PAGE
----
Please help! My 2012 Subaru Forester with only 940 miles on it makes a high-pitched whine at a funky frequency that triggers migranes. Service also hears it but cannot fix, saying that it just needs to be broken in. The loaner of same model doesn’t whine… But I am because I cannot drive my own car! Anybody know anything about this!?
Sorry for your pain. You may have to work your way up the ladder to get the whiny part replaced.
Is the whine present with the engine running and car stationary or does the car have to be in motion?
Both. It is especially obvious just after I start it.
I think that you may he right, Barkydog. What hurts is that the reason I bought new was to avoid things like this
A whine with the engine running and car not moving usually points to a problem with a belt tensioner or accessory (meaning alternator, power steering pump, etc) or a fault in the transmission. (usually a manual transmission)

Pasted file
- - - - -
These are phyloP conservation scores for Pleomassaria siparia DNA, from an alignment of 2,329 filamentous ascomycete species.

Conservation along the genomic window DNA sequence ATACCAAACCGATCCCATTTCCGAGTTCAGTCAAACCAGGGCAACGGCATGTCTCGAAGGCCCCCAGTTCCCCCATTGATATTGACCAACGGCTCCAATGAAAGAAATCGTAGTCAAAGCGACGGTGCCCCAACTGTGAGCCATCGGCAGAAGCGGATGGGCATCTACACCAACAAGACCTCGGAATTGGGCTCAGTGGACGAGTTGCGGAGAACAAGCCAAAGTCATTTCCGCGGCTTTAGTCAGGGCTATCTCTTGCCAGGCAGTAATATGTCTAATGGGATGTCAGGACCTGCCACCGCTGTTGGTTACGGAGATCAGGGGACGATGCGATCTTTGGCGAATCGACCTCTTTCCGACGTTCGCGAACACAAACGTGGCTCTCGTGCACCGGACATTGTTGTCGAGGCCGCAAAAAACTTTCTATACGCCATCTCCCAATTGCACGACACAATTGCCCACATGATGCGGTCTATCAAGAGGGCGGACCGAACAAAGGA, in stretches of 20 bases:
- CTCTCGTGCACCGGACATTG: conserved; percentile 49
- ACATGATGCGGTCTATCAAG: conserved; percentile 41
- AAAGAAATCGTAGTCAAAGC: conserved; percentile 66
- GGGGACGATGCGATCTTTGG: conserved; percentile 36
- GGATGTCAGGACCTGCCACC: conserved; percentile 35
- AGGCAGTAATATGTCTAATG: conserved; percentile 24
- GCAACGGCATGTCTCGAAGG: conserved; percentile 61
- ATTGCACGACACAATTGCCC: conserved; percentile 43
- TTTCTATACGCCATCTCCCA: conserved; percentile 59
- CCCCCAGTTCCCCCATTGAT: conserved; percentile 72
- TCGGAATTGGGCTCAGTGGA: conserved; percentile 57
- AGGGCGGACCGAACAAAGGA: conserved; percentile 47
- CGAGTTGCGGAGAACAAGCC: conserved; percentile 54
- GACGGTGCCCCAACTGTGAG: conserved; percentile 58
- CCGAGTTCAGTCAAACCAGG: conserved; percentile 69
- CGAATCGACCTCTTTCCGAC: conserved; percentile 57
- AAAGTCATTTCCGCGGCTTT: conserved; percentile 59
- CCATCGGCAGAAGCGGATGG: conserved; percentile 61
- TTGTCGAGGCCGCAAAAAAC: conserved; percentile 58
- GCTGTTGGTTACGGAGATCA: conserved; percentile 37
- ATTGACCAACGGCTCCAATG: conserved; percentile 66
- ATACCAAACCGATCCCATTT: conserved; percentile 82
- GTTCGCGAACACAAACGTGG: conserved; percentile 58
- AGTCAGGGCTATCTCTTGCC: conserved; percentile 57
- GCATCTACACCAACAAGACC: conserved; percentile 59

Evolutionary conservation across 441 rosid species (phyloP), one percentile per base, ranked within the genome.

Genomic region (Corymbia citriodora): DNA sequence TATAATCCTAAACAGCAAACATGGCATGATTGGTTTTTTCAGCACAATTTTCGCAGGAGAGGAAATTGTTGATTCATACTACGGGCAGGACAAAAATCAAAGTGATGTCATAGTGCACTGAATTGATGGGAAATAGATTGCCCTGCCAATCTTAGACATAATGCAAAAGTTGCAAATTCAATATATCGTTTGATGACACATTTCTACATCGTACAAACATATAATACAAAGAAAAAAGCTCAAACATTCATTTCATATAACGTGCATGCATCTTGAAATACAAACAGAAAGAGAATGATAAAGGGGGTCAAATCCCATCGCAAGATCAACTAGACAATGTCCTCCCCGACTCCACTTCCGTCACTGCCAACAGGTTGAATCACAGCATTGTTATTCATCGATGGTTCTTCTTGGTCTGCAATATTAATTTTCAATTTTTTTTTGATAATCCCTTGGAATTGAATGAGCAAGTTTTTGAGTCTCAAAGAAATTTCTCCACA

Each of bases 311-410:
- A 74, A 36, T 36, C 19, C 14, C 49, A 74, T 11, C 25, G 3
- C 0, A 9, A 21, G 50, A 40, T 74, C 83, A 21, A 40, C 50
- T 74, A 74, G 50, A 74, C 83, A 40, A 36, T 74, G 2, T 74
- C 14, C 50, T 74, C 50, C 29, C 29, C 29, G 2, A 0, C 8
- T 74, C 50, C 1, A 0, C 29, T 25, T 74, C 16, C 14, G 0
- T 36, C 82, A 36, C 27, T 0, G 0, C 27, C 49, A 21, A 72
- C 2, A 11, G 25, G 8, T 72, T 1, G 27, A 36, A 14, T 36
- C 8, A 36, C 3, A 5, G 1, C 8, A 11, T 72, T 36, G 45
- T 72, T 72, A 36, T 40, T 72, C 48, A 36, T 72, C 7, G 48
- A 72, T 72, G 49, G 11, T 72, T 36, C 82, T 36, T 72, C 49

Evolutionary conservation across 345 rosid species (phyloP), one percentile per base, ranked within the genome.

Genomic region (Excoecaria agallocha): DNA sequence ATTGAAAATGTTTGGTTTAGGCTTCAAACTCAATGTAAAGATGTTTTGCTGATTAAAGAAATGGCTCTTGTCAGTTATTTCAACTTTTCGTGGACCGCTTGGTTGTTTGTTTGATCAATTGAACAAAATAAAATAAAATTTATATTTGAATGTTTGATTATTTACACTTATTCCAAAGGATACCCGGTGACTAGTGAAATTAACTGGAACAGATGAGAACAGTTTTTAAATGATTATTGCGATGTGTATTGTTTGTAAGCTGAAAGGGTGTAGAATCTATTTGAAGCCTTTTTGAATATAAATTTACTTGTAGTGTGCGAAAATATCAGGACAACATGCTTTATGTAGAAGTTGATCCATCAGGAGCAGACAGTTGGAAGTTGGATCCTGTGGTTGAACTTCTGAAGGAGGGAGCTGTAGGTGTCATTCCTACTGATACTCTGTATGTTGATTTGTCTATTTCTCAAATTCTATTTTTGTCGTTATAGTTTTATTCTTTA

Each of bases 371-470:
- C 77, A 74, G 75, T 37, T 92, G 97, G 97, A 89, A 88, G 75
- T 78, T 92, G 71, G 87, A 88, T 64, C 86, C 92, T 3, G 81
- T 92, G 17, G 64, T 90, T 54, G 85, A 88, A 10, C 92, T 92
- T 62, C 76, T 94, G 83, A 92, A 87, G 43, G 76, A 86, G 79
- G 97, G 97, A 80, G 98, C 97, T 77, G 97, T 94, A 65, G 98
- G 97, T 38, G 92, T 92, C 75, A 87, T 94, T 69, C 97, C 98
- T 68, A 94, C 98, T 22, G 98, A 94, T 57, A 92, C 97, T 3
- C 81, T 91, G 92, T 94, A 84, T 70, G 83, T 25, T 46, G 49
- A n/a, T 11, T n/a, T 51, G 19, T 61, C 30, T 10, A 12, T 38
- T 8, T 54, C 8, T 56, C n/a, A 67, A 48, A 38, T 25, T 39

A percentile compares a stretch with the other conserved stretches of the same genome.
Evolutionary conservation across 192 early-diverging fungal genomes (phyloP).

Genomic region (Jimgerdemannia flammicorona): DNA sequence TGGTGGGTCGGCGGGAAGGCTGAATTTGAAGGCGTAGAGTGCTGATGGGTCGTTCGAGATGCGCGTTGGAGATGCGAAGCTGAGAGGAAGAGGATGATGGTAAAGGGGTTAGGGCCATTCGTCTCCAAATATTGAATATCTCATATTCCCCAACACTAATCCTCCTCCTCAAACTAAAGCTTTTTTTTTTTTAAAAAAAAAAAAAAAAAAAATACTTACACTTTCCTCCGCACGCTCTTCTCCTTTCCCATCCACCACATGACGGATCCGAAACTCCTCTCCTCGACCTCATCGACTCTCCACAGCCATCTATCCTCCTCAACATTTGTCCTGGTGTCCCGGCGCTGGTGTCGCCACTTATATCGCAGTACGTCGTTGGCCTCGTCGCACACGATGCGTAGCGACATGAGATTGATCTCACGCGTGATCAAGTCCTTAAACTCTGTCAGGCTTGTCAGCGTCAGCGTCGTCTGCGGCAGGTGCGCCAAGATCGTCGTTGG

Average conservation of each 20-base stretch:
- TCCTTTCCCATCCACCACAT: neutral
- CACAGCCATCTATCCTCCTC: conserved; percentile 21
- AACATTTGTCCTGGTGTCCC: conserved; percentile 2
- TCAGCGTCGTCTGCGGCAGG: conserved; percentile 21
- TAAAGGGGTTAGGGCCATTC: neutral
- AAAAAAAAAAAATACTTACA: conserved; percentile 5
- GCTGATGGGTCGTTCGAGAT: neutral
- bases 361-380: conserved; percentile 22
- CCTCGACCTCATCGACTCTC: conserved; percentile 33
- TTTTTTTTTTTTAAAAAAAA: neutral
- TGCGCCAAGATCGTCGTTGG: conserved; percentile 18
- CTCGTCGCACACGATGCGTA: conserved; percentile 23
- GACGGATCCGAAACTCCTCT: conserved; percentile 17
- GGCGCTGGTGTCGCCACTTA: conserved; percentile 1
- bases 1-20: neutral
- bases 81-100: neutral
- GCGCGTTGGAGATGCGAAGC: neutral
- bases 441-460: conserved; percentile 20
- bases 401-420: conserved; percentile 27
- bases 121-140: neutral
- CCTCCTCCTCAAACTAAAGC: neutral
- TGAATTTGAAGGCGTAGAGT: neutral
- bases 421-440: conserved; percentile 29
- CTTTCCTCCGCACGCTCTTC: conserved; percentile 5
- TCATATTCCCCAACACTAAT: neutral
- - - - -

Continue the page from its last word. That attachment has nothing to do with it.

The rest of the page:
It would be extremely unusual for a failure of any of that to occur on a car with ony 900+ miles on it; assuming I’m interpreting that as 900 total and not 900 additional miles added to what may have been on there when you bought the car; meaning a dealer demonsrator, etc .
What you were told by the dealer about break-in is bogus and odds are you were told this by a service writer or manager who has little mechanical aptitude and is resorting to a brush-off tactic because they do not know.
It may be time to elevate this a bit as mentioned. Contact the regional office in your area and go from there. See if you can arrange a meeting with the regional service rep when he comes around.
Thank you (all)! I will call them this morning and see when I can meet with the regional rep.
Oh, and 940 miles TOTAL. He told me part of the problem was that I didn’t drive it enough.
How cold is it where you are? You will get more noises on a very cold morning in most cars. OK4450 is on track. I’d suspect a bad component in the serpentine drive belt set up. A bad tensioner, a bad bearing, a misaligned pulley, etc.
Perhaps you can request to use the dealer’s rental or demo car (free of course) for a week while the while a dealer tech drives and puts some miles on your car. If it is a break-in thing, this will either ease the noise or show that was a BS suggestion.